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Website Security Flaw in Vatican Website Leads to “Lord is an Onion” Headline

Last edited 11th February 2018

Website Security Flaw in Vatican Website Leads to “Lord is an Onion” Headline

Despite what seemed like official confirmation, God is not an onion.

For a short time, the new website of the Secretariat for Communication,, carried the headline, “Pope Francis: The Lord is an Onion.”

The change was made by a Belgian security hacker, Inti De Ceukelaire, who said he was trying to point out the security flaws in the website, which was launched last year.

“I saw the Vatican had a new website a while ago. Whenever a huge website launches a new communication platform, I check it out. I want to see what technologies or software they’re using, how they follow design trends and whether they have innovative features. I don’t necessarily look for vulnerabilities, but this one was pretty obvious,” De Ceukelaire told The Next Web.

In this case, it was the ability for an outsider to inject their own code into the website to change its appearance.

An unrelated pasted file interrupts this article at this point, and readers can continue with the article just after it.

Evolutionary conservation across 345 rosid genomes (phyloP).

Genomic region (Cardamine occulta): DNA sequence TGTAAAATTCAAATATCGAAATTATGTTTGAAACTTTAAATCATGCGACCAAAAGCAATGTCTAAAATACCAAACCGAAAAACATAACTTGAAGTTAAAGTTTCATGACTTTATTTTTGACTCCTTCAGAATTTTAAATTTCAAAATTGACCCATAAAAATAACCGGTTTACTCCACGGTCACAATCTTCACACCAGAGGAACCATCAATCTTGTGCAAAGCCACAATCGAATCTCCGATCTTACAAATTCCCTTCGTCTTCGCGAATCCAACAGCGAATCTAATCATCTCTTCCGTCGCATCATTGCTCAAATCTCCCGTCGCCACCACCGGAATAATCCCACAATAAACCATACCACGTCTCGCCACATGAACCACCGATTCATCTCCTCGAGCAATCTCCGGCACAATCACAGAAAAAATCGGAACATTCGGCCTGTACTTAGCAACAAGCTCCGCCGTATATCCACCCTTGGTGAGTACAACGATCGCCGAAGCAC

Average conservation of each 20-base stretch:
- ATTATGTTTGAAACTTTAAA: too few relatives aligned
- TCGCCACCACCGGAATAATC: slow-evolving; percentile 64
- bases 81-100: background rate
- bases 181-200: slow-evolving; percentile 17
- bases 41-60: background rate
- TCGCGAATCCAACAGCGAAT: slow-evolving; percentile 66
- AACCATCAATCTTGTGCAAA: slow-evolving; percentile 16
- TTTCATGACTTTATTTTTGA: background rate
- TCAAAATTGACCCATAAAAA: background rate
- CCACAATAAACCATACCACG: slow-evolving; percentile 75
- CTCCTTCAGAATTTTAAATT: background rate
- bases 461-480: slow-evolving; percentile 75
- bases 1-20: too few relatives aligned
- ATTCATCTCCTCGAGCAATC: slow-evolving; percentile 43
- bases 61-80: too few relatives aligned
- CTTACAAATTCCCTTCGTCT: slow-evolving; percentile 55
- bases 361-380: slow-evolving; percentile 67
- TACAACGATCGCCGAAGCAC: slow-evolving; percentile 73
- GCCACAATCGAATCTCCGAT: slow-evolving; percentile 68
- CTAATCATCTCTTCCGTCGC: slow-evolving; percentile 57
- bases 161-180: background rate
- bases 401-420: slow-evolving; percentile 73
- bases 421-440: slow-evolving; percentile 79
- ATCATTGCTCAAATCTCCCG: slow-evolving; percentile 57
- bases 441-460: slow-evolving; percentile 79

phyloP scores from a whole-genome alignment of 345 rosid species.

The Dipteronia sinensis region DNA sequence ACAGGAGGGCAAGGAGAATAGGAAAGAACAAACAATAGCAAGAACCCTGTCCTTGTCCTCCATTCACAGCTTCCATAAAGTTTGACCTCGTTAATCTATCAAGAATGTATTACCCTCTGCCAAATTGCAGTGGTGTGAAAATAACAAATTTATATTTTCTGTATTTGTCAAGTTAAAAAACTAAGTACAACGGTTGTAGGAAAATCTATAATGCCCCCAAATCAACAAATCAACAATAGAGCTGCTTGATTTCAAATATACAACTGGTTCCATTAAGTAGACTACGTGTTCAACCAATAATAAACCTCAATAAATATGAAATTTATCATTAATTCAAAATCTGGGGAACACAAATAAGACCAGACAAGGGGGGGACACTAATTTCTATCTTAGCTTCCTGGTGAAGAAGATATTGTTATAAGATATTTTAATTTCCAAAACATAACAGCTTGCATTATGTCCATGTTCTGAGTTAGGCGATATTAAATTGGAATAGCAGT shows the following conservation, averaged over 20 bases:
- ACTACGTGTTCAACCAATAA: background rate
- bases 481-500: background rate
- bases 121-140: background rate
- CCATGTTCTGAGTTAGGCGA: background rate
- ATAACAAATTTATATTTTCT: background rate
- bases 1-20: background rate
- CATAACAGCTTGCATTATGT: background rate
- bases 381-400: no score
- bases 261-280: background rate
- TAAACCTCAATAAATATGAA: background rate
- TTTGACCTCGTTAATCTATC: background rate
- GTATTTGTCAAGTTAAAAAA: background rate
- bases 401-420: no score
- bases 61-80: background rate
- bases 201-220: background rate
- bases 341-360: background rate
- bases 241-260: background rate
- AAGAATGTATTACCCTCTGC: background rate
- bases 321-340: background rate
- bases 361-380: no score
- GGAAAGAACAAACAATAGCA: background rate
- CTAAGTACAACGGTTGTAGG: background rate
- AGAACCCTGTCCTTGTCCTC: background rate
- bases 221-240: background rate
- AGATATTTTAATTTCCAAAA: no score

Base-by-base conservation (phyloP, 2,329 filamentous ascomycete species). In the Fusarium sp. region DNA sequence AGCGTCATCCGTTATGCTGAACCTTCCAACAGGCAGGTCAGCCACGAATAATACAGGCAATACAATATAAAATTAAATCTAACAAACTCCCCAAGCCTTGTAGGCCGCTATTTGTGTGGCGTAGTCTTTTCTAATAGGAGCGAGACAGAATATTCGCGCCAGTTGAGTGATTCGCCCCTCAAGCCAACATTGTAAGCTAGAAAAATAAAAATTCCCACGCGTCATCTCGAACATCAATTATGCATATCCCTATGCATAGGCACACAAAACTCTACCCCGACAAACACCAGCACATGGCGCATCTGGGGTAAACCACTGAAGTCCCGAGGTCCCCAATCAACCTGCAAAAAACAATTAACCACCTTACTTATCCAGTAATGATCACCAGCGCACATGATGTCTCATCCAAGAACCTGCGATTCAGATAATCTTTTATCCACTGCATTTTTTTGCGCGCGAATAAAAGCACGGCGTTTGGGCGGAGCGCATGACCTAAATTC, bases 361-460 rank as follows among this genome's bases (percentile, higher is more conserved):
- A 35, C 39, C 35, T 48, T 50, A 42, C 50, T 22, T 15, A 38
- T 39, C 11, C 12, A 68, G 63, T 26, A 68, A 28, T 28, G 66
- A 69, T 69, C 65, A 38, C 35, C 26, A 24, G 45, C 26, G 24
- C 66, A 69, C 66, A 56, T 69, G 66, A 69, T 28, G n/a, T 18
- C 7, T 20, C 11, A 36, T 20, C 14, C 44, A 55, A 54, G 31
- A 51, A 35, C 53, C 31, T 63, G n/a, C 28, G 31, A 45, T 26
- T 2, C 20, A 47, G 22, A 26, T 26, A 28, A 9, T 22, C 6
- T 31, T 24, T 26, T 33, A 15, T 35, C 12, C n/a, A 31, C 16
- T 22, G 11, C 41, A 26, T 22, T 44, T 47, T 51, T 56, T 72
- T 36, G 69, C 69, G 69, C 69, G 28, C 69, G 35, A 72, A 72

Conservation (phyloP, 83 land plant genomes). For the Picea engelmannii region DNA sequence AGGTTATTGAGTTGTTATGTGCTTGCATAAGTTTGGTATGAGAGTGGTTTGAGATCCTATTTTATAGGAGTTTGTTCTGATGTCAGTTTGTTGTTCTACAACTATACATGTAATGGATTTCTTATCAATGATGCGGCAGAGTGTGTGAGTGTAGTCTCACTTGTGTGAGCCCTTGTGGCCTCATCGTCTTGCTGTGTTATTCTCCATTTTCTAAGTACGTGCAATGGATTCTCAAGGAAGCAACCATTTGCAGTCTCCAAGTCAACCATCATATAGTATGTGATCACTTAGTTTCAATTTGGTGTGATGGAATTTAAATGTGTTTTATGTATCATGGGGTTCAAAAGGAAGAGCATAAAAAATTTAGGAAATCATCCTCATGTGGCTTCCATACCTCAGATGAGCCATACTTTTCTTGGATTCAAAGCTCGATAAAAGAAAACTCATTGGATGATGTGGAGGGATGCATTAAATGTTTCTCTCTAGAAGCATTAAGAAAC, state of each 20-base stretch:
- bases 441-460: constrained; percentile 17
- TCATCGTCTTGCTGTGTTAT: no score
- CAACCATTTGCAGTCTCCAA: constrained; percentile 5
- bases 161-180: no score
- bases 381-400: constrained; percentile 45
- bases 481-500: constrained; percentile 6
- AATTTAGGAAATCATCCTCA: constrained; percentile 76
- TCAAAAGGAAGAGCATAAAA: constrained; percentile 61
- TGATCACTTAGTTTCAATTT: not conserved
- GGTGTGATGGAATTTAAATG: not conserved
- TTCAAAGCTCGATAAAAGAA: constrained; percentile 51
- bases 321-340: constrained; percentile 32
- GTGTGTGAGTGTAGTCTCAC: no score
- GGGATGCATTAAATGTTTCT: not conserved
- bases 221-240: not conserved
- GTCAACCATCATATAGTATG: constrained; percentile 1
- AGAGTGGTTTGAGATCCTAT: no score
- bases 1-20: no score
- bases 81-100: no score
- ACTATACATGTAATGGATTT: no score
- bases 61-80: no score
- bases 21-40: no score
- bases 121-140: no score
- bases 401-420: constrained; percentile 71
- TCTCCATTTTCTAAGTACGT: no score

“I contacted the webmaster from the Vatican on his official e-mail address on nine occasions. The mails were opened and read, as they did actually change something after my initial report,” De Ceukelaire told Crux in an email exchange.

“From there on, they started ignoring my messages for weeks. Then I friendly pointed them out that if they wouldn’t at least consider fixing it before February 7th, I’d go public with [it]. That is an industry-standard security researcher practice called full disclosure,” he said. “Obviously, this is our least preferred scenario, but sometimes webmasters need a little bit of pressure to fix their websites, Vatican or not.”

De Ceukelaire told Crux the change was only accessible by visiting a special link, and he published something that is obviously fake news, so people wouldn’t really be misled.

“It’s important to note that I didn’t really perform any illegal hacking: No regular Catholic visiting the website would have seen the story,” adding that the change was “innocent.”

“I didn’t really alter or hack the website, I just found a (really easy) way to make it seem like I did,” said De Ceukelaire.

“It doesn’t really harm anybody, but it sends a clear warning to the Vatican’s webmaster.”

De Ceukelaire told Crux the the Vatican fixed it a few hours after he published it, and then he removed the domain.

The new Vatican News website was launched last December and is the centerpiece of the Vatican’s communication reform aimed at combining the various Vatican offices - such as the former Vatican Radio and CTV, and the newspaper L’Osservatore Romano.

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